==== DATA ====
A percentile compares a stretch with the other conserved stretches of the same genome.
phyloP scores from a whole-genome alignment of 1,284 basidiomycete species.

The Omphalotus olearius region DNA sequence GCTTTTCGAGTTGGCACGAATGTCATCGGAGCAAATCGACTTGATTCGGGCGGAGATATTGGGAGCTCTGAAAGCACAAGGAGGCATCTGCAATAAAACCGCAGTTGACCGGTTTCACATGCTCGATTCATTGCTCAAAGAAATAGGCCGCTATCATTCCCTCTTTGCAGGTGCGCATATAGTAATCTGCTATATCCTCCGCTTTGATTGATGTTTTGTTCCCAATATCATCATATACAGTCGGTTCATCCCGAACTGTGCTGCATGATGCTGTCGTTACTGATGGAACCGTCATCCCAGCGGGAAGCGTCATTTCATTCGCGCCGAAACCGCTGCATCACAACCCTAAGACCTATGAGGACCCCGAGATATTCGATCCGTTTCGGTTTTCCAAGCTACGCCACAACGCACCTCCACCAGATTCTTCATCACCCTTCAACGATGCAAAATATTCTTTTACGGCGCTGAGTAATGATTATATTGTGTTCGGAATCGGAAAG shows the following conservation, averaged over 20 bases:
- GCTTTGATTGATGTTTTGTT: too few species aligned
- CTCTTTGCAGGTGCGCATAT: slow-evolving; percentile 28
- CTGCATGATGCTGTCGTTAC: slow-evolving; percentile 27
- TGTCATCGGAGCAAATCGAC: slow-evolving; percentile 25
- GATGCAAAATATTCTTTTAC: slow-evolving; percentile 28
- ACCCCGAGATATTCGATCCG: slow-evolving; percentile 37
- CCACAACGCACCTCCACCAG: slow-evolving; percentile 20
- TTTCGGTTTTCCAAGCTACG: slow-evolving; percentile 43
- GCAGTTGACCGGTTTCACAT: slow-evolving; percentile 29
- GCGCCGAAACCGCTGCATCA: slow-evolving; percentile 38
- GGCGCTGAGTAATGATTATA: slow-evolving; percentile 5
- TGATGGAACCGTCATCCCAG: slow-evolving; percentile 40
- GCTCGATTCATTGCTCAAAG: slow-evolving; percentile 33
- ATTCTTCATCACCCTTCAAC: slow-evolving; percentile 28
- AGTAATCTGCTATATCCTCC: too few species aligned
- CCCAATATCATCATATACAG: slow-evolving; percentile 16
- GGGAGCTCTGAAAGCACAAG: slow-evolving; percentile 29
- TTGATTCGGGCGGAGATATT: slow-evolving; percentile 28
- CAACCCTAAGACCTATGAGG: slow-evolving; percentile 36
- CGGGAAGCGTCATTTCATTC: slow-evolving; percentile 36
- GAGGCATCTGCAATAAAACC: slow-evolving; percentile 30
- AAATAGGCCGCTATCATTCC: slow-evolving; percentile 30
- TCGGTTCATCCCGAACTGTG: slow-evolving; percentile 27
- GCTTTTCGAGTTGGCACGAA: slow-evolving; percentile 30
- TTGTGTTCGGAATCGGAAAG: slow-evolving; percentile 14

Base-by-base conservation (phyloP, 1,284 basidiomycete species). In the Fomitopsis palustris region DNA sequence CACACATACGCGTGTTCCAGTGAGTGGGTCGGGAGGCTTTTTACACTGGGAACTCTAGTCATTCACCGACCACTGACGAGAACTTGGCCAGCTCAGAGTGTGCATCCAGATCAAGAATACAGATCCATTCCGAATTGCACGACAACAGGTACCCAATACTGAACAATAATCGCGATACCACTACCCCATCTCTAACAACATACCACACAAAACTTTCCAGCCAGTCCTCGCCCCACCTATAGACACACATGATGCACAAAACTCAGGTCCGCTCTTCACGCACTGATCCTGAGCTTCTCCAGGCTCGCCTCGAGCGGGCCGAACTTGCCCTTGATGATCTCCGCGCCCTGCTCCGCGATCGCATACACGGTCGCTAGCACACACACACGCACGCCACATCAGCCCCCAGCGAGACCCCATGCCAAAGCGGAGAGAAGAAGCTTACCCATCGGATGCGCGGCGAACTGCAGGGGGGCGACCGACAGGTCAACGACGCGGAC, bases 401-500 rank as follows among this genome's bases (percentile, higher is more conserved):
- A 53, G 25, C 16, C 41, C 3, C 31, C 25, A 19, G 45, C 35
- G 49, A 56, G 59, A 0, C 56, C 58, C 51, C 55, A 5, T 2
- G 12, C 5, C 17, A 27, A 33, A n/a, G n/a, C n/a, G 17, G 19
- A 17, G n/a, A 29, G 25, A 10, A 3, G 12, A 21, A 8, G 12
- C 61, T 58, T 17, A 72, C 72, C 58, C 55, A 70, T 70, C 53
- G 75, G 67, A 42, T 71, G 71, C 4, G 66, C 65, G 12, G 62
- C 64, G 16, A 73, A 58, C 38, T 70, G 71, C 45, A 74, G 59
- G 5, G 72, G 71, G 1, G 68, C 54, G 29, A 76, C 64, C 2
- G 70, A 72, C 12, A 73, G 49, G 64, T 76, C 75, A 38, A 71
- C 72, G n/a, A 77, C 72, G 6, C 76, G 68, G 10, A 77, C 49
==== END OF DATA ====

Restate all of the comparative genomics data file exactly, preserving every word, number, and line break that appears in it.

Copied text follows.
A percentile compares a stretch with the other conserved stretches of the same genome.
phyloP scores from a whole-genome alignment of 1,284 basidiomycete species.

The Omphalotus olearius region DNA sequence GCTTTTCGAGTTGGCACGAATGTCATCGGAGCAAATCGACTTGATTCGGGCGGAGATATTGGGAGCTCTGAAAGCACAAGGAGGCATCTGCAATAAAACCGCAGTTGACCGGTTTCACATGCTCGATTCATTGCTCAAAGAAATAGGCCGCTATCATTCCCTCTTTGCAGGTGCGCATATAGTAATCTGCTATATCCTCCGCTTTGATTGATGTTTTGTTCCCAATATCATCATATACAGTCGGTTCATCCCGAACTGTGCTGCATGATGCTGTCGTTACTGATGGAACCGTCATCCCAGCGGGAAGCGTCATTTCATTCGCGCCGAAACCGCTGCATCACAACCCTAAGACCTATGAGGACCCCGAGATATTCGATCCGTTTCGGTTTTCCAAGCTACGCCACAACGCACCTCCACCAGATTCTTCATCACCCTTCAACGATGCAAAATATTCTTTTACGGCGCTGAGTAATGATTATATTGTGTTCGGAATCGGAAAG shows the following conservation, averaged over 20 bases:
- GCTTTGATTGATGTTTTGTT: too few species aligned
- CTCTTTGCAGGTGCGCATAT: slow-evolving; percentile 28
- CTGCATGATGCTGTCGTTAC: slow-evolving; percentile 27
- TGTCATCGGAGCAAATCGAC: slow-evolving; percentile 25
- GATGCAAAATATTCTTTTAC: slow-evolving; percentile 28
- ACCCCGAGATATTCGATCCG: slow-evolving; percentile 37
- CCACAACGCACCTCCACCAG: slow-evolving; percentile 20
- TTTCGGTTTTCCAAGCTACG: slow-evolving; percentile 43
- GCAGTTGACCGGTTTCACAT: slow-evolving; percentile 29
- GCGCCGAAACCGCTGCATCA: slow-evolving; percentile 38
- GGCGCTGAGTAATGATTATA: slow-evolving; percentile 5
- TGATGGAACCGTCATCCCAG: slow-evolving; percentile 40
- GCTCGATTCATTGCTCAAAG: slow-evolving; percentile 33
- ATTCTTCATCACCCTTCAAC: slow-evolving; percentile 28
- AGTAATCTGCTATATCCTCC: too few species aligned
- CCCAATATCATCATATACAG: slow-evolving; percentile 16
- GGGAGCTCTGAAAGCACAAG: slow-evolving; percentile 29
- TTGATTCGGGCGGAGATATT: slow-evolving; percentile 28
- CAACCCTAAGACCTATGAGG: slow-evolving; percentile 36
- CGGGAAGCGTCATTTCATTC: slow-evolving; percentile 36
- GAGGCATCTGCAATAAAACC: slow-evolving; percentile 30
- AAATAGGCCGCTATCATTCC: slow-evolving; percentile 30
- TCGGTTCATCCCGAACTGTG: slow-evolving; percentile 27
- GCTTTTCGAGTTGGCACGAA: slow-evolving; percentile 30
- TTGTGTTCGGAATCGGAAAG: slow-evolving; percentile 14

Base-by-base conservation (phyloP, 1,284 basidiomycete species). In the Fomitopsis palustris region DNA sequence CACACATACGCGTGTTCCAGTGAGTGGGTCGGGAGGCTTTTTACACTGGGAACTCTAGTCATTCACCGACCACTGACGAGAACTTGGCCAGCTCAGAGTGTGCATCCAGATCAAGAATACAGATCCATTCCGAATTGCACGACAACAGGTACCCAATACTGAACAATAATCGCGATACCACTACCCCATCTCTAACAACATACCACACAAAACTTTCCAGCCAGTCCTCGCCCCACCTATAGACACACATGATGCACAAAACTCAGGTCCGCTCTTCACGCACTGATCCTGAGCTTCTCCAGGCTCGCCTCGAGCGGGCCGAACTTGCCCTTGATGATCTCCGCGCCCTGCTCCGCGATCGCATACACGGTCGCTAGCACACACACACGCACGCCACATCAGCCCCCAGCGAGACCCCATGCCAAAGCGGAGAGAAGAAGCTTACCCATCGGATGCGCGGCGAACTGCAGGGGGGCGACCGACAGGTCAACGACGCGGAC, bases 401-500 rank as follows among this genome's bases (percentile, higher is more conserved):
- A 53, G 25, C 16, C 41, C 3, C 31, C 25, A 19, G 45, C 35
- G 49, A 56, G 59, A 0, C 56, C 58, C 51, C 55, A 5, T 2
- G 12, C 5, C 17, A 27, A 33, A n/a, G n/a, C n/a, G 17, G 19
- A 17, G n/a, A 29, G 25, A 10, A 3, G 12, A 21, A 8, G 12
- C 61, T 58, T 17, A 72, C 72, C 58, C 55, A 70, T 70, C 53
- G 75, G 67, A 42, T 71, G 71, C 4, G 66, C 65, G 12, G 62
- C 64, G 16, A 73, A 58, C 38, T 70, G 71, C 45, A 74, G 59
- G 5, G 72, G 71, G 1, G 68, C 54, G 29, A 76, C 64, C 2
- G 70, A 72, C 12, A 73, G 49, G 64, T 76, C 75, A 38, A 71
- C 72, G n/a, A 77, C 72, G 6, C 76, G 68, G 10, A 77, C 49